Let’s End Ecocidal Capitalism

Every year since 1969 humanity’s resource consumption has exceeded earth’s capacity to regenerate those resources by an ever-greater volume. Damaging the planet’s life support systems will eventually spur the collapse of human civilization.

Despite this, the CEO of CIBC Victor Dodgig recently said Canada needs to be “obsessed with economic growth”. Published on the front of the Globe and Mail Report on Business, the banker’s statement passed with little comment.

With one of the world’s highest per capita GDP’s, Canadians also have among the largest ecological footprints. According to a recent study that looked at 160 countries’ resource consumption over the past half-century, Canada has the second-highest per capita overshoot (Australia is worst and US third worst). On average Canadians overshoot sustainable resource consumption by 25.82 tonnes annually.

So, there’s not really any just/sustainable way to grow Canada’s economy.

Part of what is troubling about Dodgig’s comment is that he’s not simply seeking to line his and shareholders pockets. Rather, he’s expressing the perspective of his class and how they view Canada’s position within the global economy. Constant growth is essential for capitalism. The system goes into crisis without it. In its insatiable quest for profit the system propels conspicuous consumption and ever more resource exploitation.

Instead of following Dodgig’s call to “obsess” about growth, we should be seeking to cut production/consumption in sectors that will lead to social improvements or have limited downsides. The arms, yacht, plastic bag and other industries must be downsized. The throwaway economy must also be curbed, and planned obsolescence outlawed. At a macro level consumerism needs to be discouraged, hours of work cut and simple leisure pleasures encouraged. (Think strolling, gardening, community theatre, art, card playing, etc.)

The truth is we can have better lives with less spending on useless, destructive consumption.

As Bianca Mugyenyi and I detail in Stop Signs: Cars and Capitalism on the Road to Economic, Social and Ecological Decay degrowth in transport/living systems usually makes cities more sustainable, healthy and pleasant. The more transport is structured to utilize shoes, bikes and rail, the fewer the resources expended getting around.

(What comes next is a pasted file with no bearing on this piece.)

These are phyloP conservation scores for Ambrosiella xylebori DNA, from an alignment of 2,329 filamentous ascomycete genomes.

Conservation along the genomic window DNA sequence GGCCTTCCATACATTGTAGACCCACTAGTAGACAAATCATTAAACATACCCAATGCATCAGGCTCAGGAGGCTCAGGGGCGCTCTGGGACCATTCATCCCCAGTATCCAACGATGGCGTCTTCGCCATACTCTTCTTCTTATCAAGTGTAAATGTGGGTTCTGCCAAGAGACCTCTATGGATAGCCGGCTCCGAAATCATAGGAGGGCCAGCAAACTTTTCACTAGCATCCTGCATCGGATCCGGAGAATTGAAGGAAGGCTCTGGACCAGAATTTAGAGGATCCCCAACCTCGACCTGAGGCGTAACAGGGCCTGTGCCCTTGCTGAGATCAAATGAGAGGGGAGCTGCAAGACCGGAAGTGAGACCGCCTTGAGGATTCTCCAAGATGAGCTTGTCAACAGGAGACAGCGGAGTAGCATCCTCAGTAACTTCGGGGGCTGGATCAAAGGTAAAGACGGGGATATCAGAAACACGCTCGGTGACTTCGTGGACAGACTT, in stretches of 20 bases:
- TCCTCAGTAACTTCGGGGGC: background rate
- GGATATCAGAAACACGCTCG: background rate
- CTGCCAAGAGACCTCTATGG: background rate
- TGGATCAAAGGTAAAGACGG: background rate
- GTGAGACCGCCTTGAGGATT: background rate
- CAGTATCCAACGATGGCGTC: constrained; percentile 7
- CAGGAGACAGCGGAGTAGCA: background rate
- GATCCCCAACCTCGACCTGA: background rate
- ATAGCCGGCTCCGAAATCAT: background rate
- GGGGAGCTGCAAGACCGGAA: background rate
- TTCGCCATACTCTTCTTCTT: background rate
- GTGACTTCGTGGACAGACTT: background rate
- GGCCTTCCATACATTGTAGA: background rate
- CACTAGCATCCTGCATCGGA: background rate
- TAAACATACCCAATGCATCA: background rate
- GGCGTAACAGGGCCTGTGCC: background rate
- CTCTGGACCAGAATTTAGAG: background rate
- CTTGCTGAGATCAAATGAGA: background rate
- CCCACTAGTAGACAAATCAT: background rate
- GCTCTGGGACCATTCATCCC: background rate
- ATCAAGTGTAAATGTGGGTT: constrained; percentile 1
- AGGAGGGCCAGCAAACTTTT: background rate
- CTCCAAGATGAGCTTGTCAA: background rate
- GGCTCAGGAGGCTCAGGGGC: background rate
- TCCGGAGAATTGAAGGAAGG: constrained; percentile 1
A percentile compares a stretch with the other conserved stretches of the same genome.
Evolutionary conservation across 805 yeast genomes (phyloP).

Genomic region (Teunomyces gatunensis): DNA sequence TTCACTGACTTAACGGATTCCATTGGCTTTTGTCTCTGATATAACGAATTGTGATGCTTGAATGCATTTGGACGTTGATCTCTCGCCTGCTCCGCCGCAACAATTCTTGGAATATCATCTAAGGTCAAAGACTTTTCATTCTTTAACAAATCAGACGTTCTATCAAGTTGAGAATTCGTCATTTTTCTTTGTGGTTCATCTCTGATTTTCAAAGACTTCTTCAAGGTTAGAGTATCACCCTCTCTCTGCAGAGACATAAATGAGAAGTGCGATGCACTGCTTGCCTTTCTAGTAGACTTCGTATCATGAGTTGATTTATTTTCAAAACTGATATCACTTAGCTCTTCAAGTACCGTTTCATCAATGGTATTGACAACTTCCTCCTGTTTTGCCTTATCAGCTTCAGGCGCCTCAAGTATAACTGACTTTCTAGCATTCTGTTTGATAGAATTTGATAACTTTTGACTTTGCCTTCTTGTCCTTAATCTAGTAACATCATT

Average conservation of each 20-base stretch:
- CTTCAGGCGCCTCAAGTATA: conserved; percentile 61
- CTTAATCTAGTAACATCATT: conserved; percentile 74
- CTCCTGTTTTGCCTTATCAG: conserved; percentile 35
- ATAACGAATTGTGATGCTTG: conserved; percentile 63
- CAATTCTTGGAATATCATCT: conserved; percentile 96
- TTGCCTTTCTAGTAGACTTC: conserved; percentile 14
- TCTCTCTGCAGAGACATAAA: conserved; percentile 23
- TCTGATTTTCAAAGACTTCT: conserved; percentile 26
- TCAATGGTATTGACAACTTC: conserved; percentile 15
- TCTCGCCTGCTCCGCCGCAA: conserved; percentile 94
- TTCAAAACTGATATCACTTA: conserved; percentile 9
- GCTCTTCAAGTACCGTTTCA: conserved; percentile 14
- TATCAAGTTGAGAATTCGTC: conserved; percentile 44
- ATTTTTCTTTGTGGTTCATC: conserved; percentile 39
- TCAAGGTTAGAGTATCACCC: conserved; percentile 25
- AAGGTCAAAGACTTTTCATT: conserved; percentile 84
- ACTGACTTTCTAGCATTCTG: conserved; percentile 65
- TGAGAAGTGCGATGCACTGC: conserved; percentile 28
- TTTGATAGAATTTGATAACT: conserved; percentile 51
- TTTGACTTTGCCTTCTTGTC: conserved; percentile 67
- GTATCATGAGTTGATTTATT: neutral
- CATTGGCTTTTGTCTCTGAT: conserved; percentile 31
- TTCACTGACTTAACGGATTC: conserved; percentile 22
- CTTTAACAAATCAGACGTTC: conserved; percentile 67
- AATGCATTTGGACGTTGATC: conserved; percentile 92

At a national level the hyper auto centric US spends about twice the share of its GDP on transport as Japan. Inter-city comparisons are also helpful. People in car-oriented Houston, Dallas and Tampa spend far more than those in New York, Boston or Portland on transport. In more walking and bike-oriented cities such as Copenhagen, Fez or Amsterdam transport expenditures are a fraction of even the least car dependent North American cities.

The private automobile also underpins the resource intensive sprawl economy. Cars facilitate big box retailers and massive houses with many couches, fridges, TVs, etc. Private automobiles enable an extra-large culture, which propels the capitalist economic system full speed ahead.

The idea that we could/should maintain the auto centric landscape and simply replace vehicles’ fuel source with a lower carbon alternative is absurd. More generally, simply transitioning from fossil fuels to lower carbon emitting fuels isn’t a path to ecological sustainability.

While we need to slash large swaths of the current economy, some low carbon, low resource, areas should grow. Childcare, eldercare, library availability, art and dance lessons and other labour-intensive social programs should expand. But these sectors offer limited opportunity for profit-making, which makes them unpopular with capitalists.

It is near impossible to adequately reverse ecological degradation under capitalism. As such it’s important to explore post-capitalist economic visions. Ecosocialism, “a society in which production is carried out by freely associated labour and with consciously ecocentric means and ends,” is one postcapitalist model that has been put forward. Another alternative is Economic Democracy, which is rooted in social-ownership, workplace democracy and human entitlement.

Capitalism is ecocidal. To save our planet and ensure human survival it needs to be stopped.

Yves Engler’s latest book is Stand on Guard for Whom?: A People’s History of the Canadian Military.